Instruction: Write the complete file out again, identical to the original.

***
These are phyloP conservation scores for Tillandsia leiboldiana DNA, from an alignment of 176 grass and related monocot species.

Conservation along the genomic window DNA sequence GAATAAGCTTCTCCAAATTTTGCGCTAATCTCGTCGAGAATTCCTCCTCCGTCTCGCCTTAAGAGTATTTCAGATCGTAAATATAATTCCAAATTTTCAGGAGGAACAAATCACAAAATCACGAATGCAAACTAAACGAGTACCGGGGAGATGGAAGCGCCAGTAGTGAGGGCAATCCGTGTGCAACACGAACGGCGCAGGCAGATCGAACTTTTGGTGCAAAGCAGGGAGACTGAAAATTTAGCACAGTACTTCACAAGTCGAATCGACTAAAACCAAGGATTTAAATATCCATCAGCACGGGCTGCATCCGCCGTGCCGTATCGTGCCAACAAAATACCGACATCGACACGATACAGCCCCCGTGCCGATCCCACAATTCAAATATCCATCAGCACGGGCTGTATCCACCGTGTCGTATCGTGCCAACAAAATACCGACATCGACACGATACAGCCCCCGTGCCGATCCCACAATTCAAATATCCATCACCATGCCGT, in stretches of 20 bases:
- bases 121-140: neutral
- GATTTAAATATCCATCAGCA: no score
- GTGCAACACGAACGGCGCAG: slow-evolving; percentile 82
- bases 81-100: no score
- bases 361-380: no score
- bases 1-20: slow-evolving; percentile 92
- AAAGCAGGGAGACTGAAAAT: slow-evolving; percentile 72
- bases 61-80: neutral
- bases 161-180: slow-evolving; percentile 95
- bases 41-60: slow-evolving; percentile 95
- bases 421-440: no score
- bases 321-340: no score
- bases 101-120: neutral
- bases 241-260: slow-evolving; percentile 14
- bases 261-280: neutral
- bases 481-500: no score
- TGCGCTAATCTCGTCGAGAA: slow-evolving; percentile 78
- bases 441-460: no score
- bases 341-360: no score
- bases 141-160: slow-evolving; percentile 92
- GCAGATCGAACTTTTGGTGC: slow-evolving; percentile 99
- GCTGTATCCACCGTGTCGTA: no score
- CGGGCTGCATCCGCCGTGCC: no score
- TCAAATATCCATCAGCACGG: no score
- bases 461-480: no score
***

These are phyloP conservation scores for Tillandsia leiboldiana DNA, from an alignment of 176 grass and related monocot species.

Conservation along the genomic window DNA sequence GAATAAGCTTCTCCAAATTTTGCGCTAATCTCGTCGAGAATTCCTCCTCCGTCTCGCCTTAAGAGTATTTCAGATCGTAAATATAATTCCAAATTTTCAGGAGGAACAAATCACAAAATCACGAATGCAAACTAAACGAGTACCGGGGAGATGGAAGCGCCAGTAGTGAGGGCAATCCGTGTGCAACACGAACGGCGCAGGCAGATCGAACTTTTGGTGCAAAGCAGGGAGACTGAAAATTTAGCACAGTACTTCACAAGTCGAATCGACTAAAACCAAGGATTTAAATATCCATCAGCACGGGCTGCATCCGCCGTGCCGTATCGTGCCAACAAAATACCGACATCGACACGATACAGCCCCCGTGCCGATCCCACAATTCAAATATCCATCAGCACGGGCTGTATCCACCGTGTCGTATCGTGCCAACAAAATACCGACATCGACACGATACAGCCCCCGTGCCGATCCCACAATTCAAATATCCATCACCATGCCGT, in stretches of 20 bases:
- bases 121-140: neutral
- GATTTAAATATCCATCAGCA: no score
- GTGCAACACGAACGGCGCAG: slow-evolving; percentile 82
- bases 81-100: no score
- bases 361-380: no score
- bases 1-20: slow-evolving; percentile 92
- AAAGCAGGGAGACTGAAAAT: slow-evolving; percentile 72
- bases 61-80: neutral
- bases 161-180: slow-evolving; percentile 95
- bases 41-60: slow-evolving; percentile 95
- bases 421-440: no score
- bases 321-340: no score
- bases 101-120: neutral
- bases 241-260: slow-evolving; percentile 14
- bases 261-280: neutral
- bases 481-500: no score
- TGCGCTAATCTCGTCGAGAA: slow-evolving; percentile 78
- bases 441-460: no score
- bases 341-360: no score
- bases 141-160: slow-evolving; percentile 92
- GCAGATCGAACTTTTGGTGC: slow-evolving; percentile 99
- GCTGTATCCACCGTGTCGTA: no score
- CGGGCTGCATCCGCCGTGCC: no score
- TCAAATATCCATCAGCACGG: no score
- bases 461-480: no score